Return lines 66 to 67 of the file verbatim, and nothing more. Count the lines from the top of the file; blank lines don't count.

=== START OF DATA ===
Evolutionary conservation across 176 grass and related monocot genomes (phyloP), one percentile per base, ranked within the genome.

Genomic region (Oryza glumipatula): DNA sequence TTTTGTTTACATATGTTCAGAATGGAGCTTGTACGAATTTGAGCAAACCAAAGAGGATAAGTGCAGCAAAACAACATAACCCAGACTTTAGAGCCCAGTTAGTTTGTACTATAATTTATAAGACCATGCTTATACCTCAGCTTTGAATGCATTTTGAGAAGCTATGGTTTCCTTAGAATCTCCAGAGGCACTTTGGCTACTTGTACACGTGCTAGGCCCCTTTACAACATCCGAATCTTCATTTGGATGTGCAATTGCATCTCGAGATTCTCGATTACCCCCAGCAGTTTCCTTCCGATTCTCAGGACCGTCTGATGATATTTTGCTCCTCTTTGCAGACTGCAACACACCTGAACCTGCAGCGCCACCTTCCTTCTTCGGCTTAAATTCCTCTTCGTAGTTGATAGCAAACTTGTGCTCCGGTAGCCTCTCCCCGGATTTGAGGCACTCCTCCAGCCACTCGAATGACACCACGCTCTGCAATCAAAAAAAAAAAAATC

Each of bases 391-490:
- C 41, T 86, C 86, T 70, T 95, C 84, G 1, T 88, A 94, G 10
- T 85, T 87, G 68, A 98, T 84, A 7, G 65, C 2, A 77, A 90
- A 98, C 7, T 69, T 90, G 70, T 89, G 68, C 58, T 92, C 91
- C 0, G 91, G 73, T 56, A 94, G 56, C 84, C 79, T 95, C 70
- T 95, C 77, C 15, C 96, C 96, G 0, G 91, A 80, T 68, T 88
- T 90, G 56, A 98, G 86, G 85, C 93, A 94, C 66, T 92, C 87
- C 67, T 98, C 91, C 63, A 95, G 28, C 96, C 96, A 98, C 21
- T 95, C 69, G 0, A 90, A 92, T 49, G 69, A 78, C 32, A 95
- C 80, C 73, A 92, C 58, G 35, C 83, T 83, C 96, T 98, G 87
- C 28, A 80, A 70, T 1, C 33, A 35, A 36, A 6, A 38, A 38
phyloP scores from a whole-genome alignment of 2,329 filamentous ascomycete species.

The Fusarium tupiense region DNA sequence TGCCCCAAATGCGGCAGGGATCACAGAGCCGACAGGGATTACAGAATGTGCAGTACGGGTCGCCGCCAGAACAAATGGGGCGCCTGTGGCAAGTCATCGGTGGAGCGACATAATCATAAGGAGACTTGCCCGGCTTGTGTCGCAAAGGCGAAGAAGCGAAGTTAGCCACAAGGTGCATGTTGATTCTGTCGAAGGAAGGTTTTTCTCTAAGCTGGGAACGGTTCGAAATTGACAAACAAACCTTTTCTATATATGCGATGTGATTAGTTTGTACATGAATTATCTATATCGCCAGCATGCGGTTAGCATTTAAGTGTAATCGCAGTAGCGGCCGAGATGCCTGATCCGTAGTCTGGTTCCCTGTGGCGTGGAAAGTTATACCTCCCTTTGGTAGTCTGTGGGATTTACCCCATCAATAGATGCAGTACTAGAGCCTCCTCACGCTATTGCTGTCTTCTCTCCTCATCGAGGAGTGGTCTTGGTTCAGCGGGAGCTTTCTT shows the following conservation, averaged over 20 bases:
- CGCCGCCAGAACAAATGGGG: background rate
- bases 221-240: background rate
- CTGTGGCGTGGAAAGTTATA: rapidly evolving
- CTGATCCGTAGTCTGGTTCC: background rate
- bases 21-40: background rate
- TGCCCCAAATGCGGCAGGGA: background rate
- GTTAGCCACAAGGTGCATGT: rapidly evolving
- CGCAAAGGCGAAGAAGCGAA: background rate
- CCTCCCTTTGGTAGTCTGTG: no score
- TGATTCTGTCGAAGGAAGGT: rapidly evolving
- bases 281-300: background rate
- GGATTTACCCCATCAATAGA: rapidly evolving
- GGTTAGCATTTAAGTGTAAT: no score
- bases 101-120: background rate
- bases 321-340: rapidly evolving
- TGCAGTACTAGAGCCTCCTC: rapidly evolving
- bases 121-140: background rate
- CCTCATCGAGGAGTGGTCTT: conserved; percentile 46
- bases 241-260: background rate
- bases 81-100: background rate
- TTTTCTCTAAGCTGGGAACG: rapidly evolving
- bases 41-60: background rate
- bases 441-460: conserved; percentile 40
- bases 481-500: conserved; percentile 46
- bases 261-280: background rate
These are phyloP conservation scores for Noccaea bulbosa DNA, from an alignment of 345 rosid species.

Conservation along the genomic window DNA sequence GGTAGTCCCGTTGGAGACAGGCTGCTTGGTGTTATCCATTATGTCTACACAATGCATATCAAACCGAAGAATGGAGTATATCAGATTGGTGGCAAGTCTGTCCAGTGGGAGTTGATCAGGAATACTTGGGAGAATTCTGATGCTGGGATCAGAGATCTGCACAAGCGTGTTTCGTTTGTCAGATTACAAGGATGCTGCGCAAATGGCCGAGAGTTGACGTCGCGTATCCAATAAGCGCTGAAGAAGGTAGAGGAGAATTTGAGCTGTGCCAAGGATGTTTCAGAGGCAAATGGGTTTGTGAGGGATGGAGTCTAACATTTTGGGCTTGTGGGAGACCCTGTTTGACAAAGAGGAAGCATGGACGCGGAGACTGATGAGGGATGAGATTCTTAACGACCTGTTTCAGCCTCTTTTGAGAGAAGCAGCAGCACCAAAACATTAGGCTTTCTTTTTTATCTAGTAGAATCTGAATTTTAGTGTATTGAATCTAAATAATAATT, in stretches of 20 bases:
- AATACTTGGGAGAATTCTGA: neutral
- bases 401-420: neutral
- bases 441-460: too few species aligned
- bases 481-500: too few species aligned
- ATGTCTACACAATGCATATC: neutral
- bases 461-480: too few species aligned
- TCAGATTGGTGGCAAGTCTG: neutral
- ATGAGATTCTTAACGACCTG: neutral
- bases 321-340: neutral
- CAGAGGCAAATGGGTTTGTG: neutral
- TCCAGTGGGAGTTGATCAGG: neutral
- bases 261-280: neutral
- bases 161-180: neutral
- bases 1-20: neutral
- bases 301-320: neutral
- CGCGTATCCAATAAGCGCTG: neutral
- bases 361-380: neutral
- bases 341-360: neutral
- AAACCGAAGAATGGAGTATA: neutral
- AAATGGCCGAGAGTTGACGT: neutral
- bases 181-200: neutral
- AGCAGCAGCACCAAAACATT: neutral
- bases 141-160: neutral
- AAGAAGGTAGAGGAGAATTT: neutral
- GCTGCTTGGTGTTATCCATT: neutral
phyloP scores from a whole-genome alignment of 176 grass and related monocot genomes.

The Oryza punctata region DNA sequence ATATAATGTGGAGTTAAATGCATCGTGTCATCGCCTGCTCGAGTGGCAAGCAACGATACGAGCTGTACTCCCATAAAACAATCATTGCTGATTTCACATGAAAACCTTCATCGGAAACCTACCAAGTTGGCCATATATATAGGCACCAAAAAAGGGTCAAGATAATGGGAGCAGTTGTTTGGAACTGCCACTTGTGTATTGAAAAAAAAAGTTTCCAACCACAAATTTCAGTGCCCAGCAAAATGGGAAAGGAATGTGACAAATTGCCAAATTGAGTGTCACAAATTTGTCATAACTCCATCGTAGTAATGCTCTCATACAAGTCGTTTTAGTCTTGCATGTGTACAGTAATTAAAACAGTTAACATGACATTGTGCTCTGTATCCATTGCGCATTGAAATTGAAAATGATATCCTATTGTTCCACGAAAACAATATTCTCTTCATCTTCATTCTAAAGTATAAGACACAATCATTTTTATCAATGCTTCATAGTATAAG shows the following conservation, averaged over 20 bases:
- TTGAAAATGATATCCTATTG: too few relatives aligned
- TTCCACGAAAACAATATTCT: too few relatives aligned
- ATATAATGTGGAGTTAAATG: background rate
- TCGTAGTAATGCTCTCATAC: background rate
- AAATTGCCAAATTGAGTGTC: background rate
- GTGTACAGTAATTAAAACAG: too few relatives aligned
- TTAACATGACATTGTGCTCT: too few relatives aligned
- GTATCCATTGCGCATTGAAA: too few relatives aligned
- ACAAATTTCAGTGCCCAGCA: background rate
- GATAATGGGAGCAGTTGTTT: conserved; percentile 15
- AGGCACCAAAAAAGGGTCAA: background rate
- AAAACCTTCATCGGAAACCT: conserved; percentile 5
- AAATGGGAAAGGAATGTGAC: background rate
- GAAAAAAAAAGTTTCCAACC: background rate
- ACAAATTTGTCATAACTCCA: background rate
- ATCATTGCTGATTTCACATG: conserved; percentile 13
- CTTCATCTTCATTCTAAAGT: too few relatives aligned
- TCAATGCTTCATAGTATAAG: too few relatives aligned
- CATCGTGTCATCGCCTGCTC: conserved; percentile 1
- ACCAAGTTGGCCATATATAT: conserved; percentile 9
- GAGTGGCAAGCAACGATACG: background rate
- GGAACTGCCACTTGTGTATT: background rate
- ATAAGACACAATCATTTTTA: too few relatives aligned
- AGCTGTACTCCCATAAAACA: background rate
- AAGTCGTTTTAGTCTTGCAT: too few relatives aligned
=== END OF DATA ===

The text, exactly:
- AAGAAGGTAGAGGAGAATTT: neutral
- GCTGCTTGGTGTTATCCATT: neutral